20120906-1It’s getting deep. The giant pile of tax credits for the big Lee County fertilizer plants got a little deeper last week. The Iowa Economic Development Board Friday voted for an additional $21.5 million in tax credits for the project. The Quad City Times compares that appropriation to other state spending:

Iowa’s elected legislators negotiated for five months on Iowa school funding, before reaching a compromise that provided $55 million in one-time money that will only assure the status quo: No one expects improvements.

On Friday, Gov. Terry Branstad’s Iowa Economic Development Board added another $21.5 million in tax credits to the $85 million in state incentives already lavished on a foreign fertilizer company under construction in Lee County.

No legislative vote.

No deliberation by elected officials.

Not even a hint of how this new pile of Iowa taxpayer money will help Iowans. Representatives of the parent firm Orascom, of Egypt, said the $21.5 million in tax credits will add 11 jobs to the 180 expected at the plant.

This latest giveaway brings local, state and federal taxpayer investment to $500 million in the $1.9 billion project. That’s right, taxpayers are covering 25 percent of Orascom’s project.

So almost $2 million per “job.” And that assumes they wouldn’t have completed the project without a little more cash from the state, which is improbable. That’s $21.5 million from those of us without connections at the state to fertilize an already richly-subsidized project. We can be confident that some wee portion of that $21.5 million will go to attorneys and consultants who pulled the strings to make it happen.

The state board also wasted $8 million in tax credits on ribbon cutting opportunities in Sioux City involving a convention center and hotel — which experience nationwide shows will be a fiscal nightmare. Because who better to allocate investment capital than politicians who are spending other people’s money?

Iowa’s cronyist tax credit boondoggle is long overdue for the scrapyard. It lures and subsidizes the influential and the well-lobbied at the expense of their less well-connected competitors and their employees. It’s time for something like the Quick and Dirty Iowa Tax Reform Plan to improve Iowa’s abysmal business tax climate for everyone — not just the cronies.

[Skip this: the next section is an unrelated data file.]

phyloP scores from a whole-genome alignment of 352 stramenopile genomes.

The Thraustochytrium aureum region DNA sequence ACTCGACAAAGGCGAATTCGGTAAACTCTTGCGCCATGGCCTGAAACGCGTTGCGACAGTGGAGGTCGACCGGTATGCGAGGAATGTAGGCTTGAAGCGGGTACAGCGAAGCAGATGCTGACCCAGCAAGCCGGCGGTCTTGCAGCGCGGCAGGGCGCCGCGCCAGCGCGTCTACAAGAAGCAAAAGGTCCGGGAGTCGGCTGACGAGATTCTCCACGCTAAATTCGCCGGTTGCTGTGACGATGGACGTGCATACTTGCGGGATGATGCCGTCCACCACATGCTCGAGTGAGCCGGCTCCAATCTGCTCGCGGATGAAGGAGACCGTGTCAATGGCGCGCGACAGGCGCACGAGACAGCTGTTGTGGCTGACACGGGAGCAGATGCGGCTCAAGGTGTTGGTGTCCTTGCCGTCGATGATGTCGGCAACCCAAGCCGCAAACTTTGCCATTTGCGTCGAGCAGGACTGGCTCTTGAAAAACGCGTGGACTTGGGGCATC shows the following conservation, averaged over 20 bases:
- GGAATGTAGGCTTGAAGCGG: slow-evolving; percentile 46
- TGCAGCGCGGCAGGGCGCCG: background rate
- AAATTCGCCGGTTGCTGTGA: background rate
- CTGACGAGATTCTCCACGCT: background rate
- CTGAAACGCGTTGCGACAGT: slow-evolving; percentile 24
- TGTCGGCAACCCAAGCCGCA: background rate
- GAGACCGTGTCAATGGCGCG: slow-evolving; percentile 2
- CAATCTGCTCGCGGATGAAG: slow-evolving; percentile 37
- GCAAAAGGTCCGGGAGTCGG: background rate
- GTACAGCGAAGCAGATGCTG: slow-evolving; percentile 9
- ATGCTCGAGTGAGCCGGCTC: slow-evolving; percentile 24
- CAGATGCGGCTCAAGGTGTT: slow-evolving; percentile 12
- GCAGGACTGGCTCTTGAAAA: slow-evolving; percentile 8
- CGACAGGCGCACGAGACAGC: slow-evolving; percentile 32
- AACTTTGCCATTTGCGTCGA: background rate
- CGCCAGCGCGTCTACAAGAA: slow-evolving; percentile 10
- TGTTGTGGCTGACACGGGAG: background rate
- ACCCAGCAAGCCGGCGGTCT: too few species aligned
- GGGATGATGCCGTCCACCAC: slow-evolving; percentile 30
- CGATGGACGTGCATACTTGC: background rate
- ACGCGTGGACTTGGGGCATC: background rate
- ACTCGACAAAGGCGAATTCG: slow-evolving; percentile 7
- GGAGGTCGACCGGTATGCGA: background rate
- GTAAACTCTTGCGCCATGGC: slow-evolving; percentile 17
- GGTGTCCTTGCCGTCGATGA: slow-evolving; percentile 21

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Russ Fox, Arbitrage Is Legal, But You Better Pay the Taxes. It looks at the tax troubles of a recently-indicted Tennessee politician.

Annette Nellen, Uber, Lyft and others – worker classification in the 21st Century. I used Uber over the weekend visiting my son in Chicago, and it’s pretty slick. It’s also here in Des Moines. A few weekends ago, my other son was playing music in the Court Avenue entertainment district on the street and an Uber driver stopped, got out a guitar, and started jamming with them. That doesn’t sound like an employee to me.

Kay Bell, Tax gift for Father’s Day: help paying for child care

Jason Dinesen, Iowa Adoption Credit and Special-Needs Adoptions

Peter Reilly, Joan Farr Claims IRS Denial Of Exempt Status Is Example Of Persecution Of Christians

 

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Presidential Candidate Rand Paul has proposed a 14.5% flat tax. I haven’t had a chance to study it, but its base-broadening, rate-lowering approach is promising. The Tax Policy Blog looks at the plan in The Economic Effects of Rand Paul’s Tax Reform Plan (Andrew Lundeen, Michael Schuyler) and No, Senator Paul’s Plan Will Not ‘Blow a $15 Trillion Hole in the Federal Budget’ (Kyle Pomerleau). The second one is in response to Bob McIntyre’s post in Tax Justice Blog, Rand Paul’s Tax Plan Would Blow a $15 Trillion Hole in the Federal Budget.

Howard Gleckman, Rand Paul’s Tax Cut Isn’t Quite What It Seems (TaxVox)

 

TaxProf, The IRS Scandal, Day 771Day 772Day 773, Day 774.